Central’s turnovers, lack of size prove costly
in 82-65 loss against Bradley

Head coach Keno Davis is headed back to the drawing board after Central falls 82-65 to Bradley, losing senior Zach Saylor to injury in the process.

Senior forward Olivier Mbaigoto lends help on defense against Bradley on Nov. 28. (Brittni Hengesbach | GCmag.org)

The third ever meeting between Central Michigan and Bradley University did not go the way Central had likely hoped it would. Bradley won the contest 82-65, while scoring an astounding 66 points in the paint, which outscored Central’s offense from anywhere on the floor.

Attacking the paint was Bradley coach Geno Ford‘s focus from the start, as he recognized the obvious advantage his team had against the Chippewas inside.

“They (Central) have some very young big guys who only weigh 200-205 pounds and we’re able to throw our bigs (at them), who weigh around 250 pounds, it’s going to be tough to stop us,” Ford said. “We were in the same situation last year that they are in now, they will get bigger and better.”

Central got out to a hot start with a 7-1 lead in the first five minutes, but that was the biggest lead of the night, as the Chippewas trailed for nearly the entire game. Senior forward Zach Saylor was getting good looks inside and was solidifying Central’s defense on the interior. Saylor had his promising night cut short, however, when he left and never returned after he suffered what seemed to be a knee injury.

It was obvious before the game even started that Central was going to have its hands full down low. After Wednesday’s contest, Bradley ranks 318th out of 347 Division I teams when it comes to making 3-pointers, with only 23 made through six games. The Braves focus on the inside no matter who they play, but Central was already severely undersized down low and the Saylor injury made matters much more bleak.

“Obviously we were very thin to begin with on the interior,” Central head coach Keno Davis said. “Not to make any excuses but then you take away our only true center (Saylor).”

There was no definitive answer on the seriousness of that injury or how many games Saylor will miss, but Davis was confident that his young players would be ready to step up in his absence.

“Saylor has improved on all aspects of his game and we really hope that he is well,” Davis said. “Our young players will be ready to step in and get the experience that they need.”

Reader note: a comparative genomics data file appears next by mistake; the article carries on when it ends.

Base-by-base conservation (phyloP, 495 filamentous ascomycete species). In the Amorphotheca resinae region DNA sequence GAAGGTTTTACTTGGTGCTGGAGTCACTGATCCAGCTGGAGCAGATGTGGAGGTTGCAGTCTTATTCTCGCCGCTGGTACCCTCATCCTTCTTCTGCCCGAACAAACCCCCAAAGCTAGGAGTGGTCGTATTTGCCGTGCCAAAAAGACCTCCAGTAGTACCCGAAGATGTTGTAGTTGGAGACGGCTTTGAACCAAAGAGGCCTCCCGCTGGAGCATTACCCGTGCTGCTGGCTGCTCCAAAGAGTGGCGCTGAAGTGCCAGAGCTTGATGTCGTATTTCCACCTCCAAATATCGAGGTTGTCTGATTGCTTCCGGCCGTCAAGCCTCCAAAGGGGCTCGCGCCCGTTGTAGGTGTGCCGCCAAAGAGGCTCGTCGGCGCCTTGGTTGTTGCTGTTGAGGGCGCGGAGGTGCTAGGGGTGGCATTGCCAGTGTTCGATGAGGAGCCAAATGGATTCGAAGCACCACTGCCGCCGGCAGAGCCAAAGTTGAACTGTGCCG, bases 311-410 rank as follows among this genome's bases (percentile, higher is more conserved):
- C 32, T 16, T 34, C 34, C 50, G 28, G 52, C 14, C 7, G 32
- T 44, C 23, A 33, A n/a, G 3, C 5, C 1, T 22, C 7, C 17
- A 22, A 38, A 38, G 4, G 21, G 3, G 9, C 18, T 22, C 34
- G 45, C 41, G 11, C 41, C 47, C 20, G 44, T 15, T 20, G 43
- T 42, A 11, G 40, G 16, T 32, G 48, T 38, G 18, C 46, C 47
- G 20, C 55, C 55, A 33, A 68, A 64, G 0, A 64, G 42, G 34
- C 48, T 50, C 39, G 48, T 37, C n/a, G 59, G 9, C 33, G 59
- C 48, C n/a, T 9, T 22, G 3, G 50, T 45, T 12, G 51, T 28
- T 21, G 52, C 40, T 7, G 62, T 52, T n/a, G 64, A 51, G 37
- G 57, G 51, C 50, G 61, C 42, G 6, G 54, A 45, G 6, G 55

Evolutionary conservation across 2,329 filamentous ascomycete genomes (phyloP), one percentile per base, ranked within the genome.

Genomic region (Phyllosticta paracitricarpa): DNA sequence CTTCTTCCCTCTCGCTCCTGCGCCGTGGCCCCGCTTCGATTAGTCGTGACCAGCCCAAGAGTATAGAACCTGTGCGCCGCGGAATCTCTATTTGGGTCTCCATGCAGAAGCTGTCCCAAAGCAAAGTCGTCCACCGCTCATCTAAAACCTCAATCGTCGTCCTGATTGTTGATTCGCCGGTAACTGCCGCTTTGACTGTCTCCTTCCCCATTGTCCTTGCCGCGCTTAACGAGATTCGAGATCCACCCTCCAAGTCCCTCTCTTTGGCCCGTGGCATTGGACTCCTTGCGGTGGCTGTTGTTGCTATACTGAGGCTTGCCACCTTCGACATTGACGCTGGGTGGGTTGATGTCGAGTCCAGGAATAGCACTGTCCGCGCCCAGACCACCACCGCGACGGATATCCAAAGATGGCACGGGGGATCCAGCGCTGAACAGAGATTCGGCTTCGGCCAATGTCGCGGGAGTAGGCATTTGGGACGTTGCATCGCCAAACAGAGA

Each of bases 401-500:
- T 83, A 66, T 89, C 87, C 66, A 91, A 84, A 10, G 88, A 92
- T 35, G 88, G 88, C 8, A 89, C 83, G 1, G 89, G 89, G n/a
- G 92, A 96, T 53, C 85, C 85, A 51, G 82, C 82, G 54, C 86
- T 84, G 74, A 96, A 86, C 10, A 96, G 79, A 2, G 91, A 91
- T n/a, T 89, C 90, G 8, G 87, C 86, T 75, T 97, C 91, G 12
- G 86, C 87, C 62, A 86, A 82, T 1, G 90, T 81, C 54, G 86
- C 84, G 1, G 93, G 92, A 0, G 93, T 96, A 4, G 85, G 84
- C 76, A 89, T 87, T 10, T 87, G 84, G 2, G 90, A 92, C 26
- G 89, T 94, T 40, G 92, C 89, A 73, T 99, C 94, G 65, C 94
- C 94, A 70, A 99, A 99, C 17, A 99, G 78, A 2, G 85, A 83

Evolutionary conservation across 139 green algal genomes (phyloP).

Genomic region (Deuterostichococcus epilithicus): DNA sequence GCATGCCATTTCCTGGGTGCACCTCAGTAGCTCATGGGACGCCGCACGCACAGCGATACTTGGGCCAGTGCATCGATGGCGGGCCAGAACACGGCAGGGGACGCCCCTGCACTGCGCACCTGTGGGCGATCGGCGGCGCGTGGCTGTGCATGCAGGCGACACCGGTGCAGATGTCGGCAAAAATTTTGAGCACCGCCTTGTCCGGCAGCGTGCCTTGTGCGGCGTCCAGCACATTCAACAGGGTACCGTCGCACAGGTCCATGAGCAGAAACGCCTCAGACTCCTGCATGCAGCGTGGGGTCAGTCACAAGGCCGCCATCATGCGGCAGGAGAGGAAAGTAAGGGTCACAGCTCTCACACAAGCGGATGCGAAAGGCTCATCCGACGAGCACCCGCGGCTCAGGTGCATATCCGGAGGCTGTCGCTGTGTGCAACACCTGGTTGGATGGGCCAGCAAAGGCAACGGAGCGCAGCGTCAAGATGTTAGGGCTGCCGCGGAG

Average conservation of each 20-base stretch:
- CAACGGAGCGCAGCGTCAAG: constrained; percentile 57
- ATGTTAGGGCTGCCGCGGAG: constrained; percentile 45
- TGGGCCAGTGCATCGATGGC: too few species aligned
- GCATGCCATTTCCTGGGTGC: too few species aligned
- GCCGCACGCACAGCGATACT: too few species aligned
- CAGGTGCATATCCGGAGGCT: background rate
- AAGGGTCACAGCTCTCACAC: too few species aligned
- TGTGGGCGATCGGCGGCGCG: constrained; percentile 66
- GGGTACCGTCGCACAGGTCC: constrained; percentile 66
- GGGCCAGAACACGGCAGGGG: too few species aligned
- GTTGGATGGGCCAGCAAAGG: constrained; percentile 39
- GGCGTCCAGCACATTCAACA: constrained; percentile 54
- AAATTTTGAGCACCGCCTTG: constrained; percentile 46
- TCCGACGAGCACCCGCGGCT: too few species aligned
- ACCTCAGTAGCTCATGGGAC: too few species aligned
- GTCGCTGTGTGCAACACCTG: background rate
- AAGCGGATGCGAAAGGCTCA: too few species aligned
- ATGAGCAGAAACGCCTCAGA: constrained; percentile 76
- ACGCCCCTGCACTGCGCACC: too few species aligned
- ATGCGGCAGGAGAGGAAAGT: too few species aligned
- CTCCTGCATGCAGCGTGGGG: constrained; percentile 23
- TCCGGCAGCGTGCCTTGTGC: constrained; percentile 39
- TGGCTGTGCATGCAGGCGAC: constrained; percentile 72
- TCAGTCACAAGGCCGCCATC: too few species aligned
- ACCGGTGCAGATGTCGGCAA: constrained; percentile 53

Central had a hard time sticking with Bradley’s veteran-laden squad, as they were only able to close the gap a few times. Davis was impressed with his teams effort but not its execution.

“I felt that our young guys fought the entire game and we will get back to the practice court to keep improving as each day comes,” Davis said. “From watching the game tape, I think it is safe to say that this was Bradley’s best effort of the season.”

Senior guard Kyle Randall led the way for the Chippewas with 21 points and five rebounds, but his four turnovers to only one assist was the story of the night for the team.

Central had a total of 18 turnovers to only 10 assists on the night. When playing a team that prides itself on its assist-to-turnover ratio as Bradley does, turning the ball over is the last thing Central wanted to do. Bradley countered with 14 assists to just nine turnovers, including only two turnovers in the first half.

Bradley returns home to host the No. 3 ranked Michigan Wolverines Saturday afternoon, and the Braves will look to build off of their best November in program history (5-1).

Central is back in action Sunday, hosting Niagara University, who sits at 2-4 on the season. The main concern for the Chippewas is to keep getting their younger players more experience as well as maintaining the health of their leader and big man, Zach Saylor.